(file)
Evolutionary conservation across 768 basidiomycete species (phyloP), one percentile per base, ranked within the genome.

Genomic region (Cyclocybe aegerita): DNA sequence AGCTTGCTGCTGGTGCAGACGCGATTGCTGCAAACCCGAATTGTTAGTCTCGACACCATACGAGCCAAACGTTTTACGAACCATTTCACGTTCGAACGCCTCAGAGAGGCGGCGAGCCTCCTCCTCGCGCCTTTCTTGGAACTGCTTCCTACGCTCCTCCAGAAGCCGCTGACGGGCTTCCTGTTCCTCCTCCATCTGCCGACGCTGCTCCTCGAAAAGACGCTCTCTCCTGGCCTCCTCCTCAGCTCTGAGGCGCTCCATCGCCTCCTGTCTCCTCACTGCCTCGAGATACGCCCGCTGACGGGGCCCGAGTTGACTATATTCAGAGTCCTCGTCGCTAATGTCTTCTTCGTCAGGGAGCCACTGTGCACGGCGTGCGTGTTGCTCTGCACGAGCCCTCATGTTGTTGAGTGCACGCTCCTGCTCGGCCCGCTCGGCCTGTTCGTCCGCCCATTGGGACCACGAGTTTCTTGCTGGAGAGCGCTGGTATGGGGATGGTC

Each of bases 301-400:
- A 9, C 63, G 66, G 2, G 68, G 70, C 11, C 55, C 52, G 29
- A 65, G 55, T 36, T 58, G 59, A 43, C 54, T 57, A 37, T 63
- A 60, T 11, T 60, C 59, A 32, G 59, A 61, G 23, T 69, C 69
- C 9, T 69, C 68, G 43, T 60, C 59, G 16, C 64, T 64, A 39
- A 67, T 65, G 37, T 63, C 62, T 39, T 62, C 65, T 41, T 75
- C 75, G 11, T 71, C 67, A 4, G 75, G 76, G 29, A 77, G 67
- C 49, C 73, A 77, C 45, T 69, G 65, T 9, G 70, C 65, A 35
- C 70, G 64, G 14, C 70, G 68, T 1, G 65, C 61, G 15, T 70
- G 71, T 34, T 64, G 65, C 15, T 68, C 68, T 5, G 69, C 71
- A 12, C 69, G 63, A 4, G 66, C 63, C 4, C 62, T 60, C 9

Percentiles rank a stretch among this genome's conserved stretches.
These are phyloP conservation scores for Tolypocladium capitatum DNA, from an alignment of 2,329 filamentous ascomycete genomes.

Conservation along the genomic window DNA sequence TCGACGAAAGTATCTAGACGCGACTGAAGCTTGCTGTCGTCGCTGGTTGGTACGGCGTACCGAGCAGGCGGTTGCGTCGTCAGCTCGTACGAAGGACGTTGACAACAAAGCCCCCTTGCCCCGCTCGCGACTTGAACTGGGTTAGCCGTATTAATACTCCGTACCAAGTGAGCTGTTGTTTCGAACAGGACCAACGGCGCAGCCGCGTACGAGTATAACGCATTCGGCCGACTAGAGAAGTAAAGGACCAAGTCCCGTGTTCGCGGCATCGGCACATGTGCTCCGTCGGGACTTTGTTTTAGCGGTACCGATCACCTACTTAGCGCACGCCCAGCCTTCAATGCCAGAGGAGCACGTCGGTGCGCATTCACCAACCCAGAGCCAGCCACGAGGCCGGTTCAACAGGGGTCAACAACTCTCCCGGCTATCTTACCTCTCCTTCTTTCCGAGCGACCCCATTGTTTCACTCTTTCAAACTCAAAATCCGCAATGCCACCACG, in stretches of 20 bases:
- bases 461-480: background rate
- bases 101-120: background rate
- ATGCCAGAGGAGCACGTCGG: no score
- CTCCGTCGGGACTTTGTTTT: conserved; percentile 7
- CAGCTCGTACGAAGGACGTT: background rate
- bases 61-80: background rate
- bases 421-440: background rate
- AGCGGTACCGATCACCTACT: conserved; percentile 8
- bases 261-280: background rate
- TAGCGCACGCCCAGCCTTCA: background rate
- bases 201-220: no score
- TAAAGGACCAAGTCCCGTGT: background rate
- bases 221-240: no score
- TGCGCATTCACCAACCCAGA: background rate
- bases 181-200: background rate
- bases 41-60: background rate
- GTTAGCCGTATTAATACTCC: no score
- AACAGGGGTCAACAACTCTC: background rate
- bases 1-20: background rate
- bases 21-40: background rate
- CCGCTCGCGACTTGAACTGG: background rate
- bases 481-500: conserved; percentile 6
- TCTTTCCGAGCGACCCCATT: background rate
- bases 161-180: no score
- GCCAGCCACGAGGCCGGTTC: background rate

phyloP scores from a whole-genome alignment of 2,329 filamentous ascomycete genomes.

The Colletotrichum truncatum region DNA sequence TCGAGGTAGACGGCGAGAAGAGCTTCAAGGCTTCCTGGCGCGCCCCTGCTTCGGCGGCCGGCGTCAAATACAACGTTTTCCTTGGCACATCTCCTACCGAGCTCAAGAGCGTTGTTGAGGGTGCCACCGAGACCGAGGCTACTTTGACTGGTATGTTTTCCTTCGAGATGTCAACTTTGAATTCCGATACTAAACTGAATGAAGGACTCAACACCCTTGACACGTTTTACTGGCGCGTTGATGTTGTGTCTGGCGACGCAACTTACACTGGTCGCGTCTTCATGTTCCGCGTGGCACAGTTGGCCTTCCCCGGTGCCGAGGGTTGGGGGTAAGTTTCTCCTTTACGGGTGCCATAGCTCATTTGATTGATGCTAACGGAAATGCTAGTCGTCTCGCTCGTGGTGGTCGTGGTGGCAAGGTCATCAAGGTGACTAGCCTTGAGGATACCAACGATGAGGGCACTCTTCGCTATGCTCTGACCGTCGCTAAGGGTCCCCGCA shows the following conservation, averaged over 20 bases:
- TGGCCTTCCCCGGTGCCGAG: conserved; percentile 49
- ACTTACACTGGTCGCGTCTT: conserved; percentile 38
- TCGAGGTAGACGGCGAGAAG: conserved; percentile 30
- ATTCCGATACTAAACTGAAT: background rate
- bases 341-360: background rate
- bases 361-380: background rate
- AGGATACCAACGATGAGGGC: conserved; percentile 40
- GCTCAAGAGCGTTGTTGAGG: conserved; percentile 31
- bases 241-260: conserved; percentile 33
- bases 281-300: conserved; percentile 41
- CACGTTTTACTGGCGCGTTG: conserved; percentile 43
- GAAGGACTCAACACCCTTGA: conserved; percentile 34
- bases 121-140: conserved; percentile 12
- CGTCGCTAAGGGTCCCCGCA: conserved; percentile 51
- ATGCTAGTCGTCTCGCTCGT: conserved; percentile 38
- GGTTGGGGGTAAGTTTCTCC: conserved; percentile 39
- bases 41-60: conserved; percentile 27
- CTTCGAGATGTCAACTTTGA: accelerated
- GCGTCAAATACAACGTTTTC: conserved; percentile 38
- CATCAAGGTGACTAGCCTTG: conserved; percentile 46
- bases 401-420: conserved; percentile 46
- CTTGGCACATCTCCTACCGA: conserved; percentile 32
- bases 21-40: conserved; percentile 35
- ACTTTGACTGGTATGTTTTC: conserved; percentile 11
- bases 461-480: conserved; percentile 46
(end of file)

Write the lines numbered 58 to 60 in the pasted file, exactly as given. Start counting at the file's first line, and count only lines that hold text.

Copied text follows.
- ATGCTAGTCGTCTCGCTCGT: conserved; percentile 38
- GGTTGGGGGTAAGTTTCTCC: conserved; percentile 39
- bases 41-60: conserved; percentile 27